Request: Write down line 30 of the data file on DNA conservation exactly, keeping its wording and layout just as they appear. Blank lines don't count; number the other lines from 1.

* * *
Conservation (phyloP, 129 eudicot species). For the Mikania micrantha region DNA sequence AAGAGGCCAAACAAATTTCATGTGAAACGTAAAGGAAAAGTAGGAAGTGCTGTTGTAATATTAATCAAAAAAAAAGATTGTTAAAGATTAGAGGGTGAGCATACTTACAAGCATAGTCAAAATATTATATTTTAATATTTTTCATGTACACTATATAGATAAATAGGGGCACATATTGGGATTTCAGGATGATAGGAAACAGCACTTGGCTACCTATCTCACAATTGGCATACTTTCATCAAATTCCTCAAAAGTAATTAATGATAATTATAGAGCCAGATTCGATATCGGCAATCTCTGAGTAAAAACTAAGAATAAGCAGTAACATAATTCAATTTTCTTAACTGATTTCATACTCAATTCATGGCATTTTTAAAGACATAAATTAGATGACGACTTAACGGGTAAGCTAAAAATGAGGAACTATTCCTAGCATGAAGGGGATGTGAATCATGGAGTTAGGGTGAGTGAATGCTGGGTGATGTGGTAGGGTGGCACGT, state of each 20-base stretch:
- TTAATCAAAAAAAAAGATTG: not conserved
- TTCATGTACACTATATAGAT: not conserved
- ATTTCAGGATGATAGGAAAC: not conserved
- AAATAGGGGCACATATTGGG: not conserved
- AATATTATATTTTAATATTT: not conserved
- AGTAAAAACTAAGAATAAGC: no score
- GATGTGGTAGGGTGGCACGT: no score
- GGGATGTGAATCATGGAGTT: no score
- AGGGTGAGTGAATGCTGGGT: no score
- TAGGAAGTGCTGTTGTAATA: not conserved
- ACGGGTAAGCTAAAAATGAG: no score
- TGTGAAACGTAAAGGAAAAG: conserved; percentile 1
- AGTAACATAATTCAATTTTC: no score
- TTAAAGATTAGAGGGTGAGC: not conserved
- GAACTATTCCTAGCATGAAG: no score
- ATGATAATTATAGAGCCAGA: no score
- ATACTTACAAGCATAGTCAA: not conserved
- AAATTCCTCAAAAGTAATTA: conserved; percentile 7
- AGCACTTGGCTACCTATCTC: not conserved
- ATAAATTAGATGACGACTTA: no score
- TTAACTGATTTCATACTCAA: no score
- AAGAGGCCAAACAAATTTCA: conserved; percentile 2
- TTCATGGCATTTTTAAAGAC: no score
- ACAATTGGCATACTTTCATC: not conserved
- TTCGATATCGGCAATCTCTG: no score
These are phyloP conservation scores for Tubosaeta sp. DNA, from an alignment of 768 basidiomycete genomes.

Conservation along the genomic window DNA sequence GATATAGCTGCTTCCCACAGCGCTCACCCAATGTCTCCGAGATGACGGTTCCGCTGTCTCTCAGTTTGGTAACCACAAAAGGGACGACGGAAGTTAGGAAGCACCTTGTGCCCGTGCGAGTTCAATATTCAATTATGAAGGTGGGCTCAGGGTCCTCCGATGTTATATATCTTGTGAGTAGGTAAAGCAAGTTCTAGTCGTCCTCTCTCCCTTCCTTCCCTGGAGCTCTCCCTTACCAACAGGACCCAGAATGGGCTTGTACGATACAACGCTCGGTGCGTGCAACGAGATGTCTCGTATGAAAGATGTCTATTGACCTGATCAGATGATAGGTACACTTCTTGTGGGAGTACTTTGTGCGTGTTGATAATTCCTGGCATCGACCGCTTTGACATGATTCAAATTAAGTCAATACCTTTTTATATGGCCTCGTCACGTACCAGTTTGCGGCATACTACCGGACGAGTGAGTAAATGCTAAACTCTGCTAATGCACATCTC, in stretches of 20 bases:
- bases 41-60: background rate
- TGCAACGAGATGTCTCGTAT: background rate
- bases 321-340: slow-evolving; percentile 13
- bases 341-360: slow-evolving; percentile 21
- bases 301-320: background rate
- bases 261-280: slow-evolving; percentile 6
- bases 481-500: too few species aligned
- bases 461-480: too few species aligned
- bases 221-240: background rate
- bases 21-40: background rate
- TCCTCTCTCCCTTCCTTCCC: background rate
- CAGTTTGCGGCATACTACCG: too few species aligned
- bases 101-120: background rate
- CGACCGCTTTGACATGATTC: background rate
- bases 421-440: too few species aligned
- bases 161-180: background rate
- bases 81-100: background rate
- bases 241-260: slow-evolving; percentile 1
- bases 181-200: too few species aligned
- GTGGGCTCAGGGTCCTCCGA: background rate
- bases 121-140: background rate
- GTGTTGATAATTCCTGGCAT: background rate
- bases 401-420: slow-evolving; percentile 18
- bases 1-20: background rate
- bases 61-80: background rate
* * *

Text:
- TGCAACGAGATGTCTCGTAT: background rate